The Most Dangerous Game

a/k/a Well How Do You Spend May?

A freshman collapsed motionless outside my door. Then he got up, laughed, and flashed a signal at a friend who groaned and fell down likewise. They both ran to class.


My freshmen came into first period flashing the same signals and I asked them, “Gawah?” They told me this:


  1. You flash the birdman at anyone sworn into the game. If the flashee makes unblocked eye contact with the flasher, he has to [insert penalty here, which penalty, for my boys, was falling down].
  2. You can make eye contact with the flasher so long as you throw up a block first.

I couldn’t help it. I asked them to swear me in.

Tactics, Takeaways, and Assorted Combat Notes

  • As a general rule, if someone calls out “Hey, Meyer!” from across the classroom/lawn/courtyard/whatever, it’s best to throw up a block before you look.
  • If you want someone to look at you from across the classroom/lawn/courtyard/whatever, don’t holler out the person’s name. Holler out, “POPSICLES!” or something equally nonsensical insteadLike “FIRE!” Wait. Not that..
  • These kids are smart. They cameraphoned themselves flashing the birdman and then sent media messages to their targets. Digital natives!
  • I flashed the birdman into PhotoBooth and loaded the picture into our math slides. Later I pressed a button on my remote and flashed ’em all at once!Okay, yeah, I know this is pedagogically terrible. This won’t become a habit, I promise.
  • Word got out to the freshman class that I was sworn in. This created a tricky imbalance since a lot more of them know of me than I know of them. This imbalance became most evident as I planned lessons that afternoon in a coffee shop seven miles away where a kid I’d never seen before walked by my window seat, stared at me oddly, and then flashed the birdman!I blocked.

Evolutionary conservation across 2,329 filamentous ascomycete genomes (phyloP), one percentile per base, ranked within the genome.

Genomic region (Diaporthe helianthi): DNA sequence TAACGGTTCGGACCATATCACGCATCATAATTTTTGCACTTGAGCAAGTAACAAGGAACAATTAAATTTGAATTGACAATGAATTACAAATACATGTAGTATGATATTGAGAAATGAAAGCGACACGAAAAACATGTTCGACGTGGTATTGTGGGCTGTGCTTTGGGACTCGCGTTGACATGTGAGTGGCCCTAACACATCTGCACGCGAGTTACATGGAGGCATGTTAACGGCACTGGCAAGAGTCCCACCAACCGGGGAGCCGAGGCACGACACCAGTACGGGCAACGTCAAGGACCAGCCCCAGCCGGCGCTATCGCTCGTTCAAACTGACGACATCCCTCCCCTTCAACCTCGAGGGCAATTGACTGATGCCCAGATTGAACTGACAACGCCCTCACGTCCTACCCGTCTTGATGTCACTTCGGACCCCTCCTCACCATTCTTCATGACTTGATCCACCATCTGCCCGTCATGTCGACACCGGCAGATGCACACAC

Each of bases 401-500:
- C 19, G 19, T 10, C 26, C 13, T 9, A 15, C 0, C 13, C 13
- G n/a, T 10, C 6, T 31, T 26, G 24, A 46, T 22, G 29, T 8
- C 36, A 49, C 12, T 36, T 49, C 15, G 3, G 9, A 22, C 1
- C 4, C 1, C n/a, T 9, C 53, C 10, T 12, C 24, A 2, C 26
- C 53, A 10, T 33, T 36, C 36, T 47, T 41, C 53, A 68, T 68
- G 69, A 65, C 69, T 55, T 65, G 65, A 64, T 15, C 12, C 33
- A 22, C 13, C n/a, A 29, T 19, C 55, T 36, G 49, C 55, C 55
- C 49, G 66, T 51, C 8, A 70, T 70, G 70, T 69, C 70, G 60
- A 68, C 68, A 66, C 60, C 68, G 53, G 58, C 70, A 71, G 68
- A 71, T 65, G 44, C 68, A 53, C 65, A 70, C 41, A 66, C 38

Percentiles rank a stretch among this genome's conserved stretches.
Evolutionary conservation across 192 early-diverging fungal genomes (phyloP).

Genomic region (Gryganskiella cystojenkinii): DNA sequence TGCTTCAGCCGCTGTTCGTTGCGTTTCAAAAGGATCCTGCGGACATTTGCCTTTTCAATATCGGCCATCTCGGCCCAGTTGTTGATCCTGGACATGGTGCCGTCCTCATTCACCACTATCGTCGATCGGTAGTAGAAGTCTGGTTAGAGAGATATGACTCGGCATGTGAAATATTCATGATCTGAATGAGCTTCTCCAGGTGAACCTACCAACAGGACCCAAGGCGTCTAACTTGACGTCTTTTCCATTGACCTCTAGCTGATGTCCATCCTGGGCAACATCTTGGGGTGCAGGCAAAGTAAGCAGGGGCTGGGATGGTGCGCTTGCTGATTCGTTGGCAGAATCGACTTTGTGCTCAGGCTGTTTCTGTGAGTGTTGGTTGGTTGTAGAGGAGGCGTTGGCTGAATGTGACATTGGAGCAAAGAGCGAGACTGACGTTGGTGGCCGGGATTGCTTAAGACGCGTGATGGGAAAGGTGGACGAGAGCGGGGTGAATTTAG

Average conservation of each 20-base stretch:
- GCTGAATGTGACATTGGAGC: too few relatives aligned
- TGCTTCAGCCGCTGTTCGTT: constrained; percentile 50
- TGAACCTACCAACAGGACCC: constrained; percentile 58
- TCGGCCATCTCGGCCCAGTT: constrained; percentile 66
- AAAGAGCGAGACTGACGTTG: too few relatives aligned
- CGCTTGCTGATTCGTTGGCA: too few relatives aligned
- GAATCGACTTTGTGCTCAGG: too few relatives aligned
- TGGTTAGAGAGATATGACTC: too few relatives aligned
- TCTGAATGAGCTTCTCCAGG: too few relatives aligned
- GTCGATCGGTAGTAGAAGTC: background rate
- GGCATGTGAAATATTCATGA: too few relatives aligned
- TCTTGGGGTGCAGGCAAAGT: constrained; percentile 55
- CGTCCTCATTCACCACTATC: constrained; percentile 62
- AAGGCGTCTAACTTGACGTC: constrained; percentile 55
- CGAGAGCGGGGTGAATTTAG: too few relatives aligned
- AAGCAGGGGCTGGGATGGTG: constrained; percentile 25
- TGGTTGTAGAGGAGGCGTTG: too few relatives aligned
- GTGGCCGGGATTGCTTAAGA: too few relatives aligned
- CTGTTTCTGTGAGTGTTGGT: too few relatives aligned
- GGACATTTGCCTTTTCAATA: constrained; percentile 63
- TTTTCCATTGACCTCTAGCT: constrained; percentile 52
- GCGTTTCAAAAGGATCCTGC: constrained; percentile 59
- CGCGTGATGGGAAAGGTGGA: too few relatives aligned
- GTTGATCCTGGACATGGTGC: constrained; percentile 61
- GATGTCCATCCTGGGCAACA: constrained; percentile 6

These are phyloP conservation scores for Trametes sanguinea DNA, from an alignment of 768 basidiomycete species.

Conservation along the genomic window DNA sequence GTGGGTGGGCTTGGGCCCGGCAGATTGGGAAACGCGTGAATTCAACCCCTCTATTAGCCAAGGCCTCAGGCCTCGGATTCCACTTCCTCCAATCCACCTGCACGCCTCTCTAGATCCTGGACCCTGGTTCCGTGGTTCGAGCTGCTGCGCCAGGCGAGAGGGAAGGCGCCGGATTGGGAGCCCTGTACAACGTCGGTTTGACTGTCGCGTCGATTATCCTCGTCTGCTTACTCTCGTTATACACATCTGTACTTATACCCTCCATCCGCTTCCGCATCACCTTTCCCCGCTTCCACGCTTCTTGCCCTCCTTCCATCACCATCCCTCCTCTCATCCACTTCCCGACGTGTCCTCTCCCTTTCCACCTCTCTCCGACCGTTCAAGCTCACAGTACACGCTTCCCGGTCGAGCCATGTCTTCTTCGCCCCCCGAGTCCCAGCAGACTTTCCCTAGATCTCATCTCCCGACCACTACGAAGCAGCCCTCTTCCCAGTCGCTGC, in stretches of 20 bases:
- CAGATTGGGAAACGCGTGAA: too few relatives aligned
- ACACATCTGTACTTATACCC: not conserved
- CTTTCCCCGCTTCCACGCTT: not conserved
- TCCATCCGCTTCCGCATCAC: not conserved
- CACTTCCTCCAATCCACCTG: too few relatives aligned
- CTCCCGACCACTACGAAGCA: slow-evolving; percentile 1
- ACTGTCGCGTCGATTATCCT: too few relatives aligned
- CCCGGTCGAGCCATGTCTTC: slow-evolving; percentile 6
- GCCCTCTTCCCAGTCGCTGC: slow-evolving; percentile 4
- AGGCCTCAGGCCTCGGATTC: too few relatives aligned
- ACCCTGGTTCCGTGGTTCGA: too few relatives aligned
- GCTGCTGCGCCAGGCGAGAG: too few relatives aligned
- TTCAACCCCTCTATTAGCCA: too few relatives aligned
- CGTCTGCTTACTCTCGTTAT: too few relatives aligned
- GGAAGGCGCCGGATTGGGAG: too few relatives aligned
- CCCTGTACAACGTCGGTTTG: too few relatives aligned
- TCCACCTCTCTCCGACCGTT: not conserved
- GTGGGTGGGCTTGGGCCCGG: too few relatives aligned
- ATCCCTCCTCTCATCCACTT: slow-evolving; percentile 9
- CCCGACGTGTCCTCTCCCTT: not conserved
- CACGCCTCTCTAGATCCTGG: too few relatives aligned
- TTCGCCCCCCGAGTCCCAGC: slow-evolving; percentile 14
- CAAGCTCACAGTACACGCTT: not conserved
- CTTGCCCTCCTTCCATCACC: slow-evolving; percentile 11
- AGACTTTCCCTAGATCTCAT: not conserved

The Tally

Yeah, I guess I did okay.

I'm Dan and this is my blog. I'm a former high school math teacher and current head of teaching at Desmos. He / him. More here.


  1. Couldn’t find a good place for these in the post:


    This is a really good game. You can measure the goodness of a game by dividing the relative fun value of the game by the sum of the game’s rules, game pieces, and setup instructions.

    Here, for example, you have a really fun game which has two rules, no setup, and no game pieces. Contrast that with Risk, which has infinite rules, setup instructions, and game pieces, but which still sells well because (I’m told) it is really really fun. (This has never been my experience with Risk.)


    Even though this birdman game is a really good game, it does you almost no good to initiate it with your students on Monday. Thursday was such a great day (seriously the kids freaked) because the students swore me into the game and not the other way around.


    Yo Steve, remember when I waited with a water pistol three hours outside our apartment for you and Jenn to get back from your anniversary date. I just worry that these kids don’t know who they’re dealing with, you know?

  2. Wait, did you really make it through all your summers at camp without playing this?

    As I recall there was also a penalty for throwing a block if the signal wasn’t being thrown at you. But that’s probably another idea best left for the kids to discover and not instruct them.

  3. folks the birdman has crossed the pacific…one particularly enraptured middle school creature spent all of a 70-minute moral education block shouting my name and flashing the birdman and then falling over himself with laughter.

    we go on a five day trip into china in ten days. smart money is on all the other teachers wanting to strangle me for riling the kids up with this game the whole time.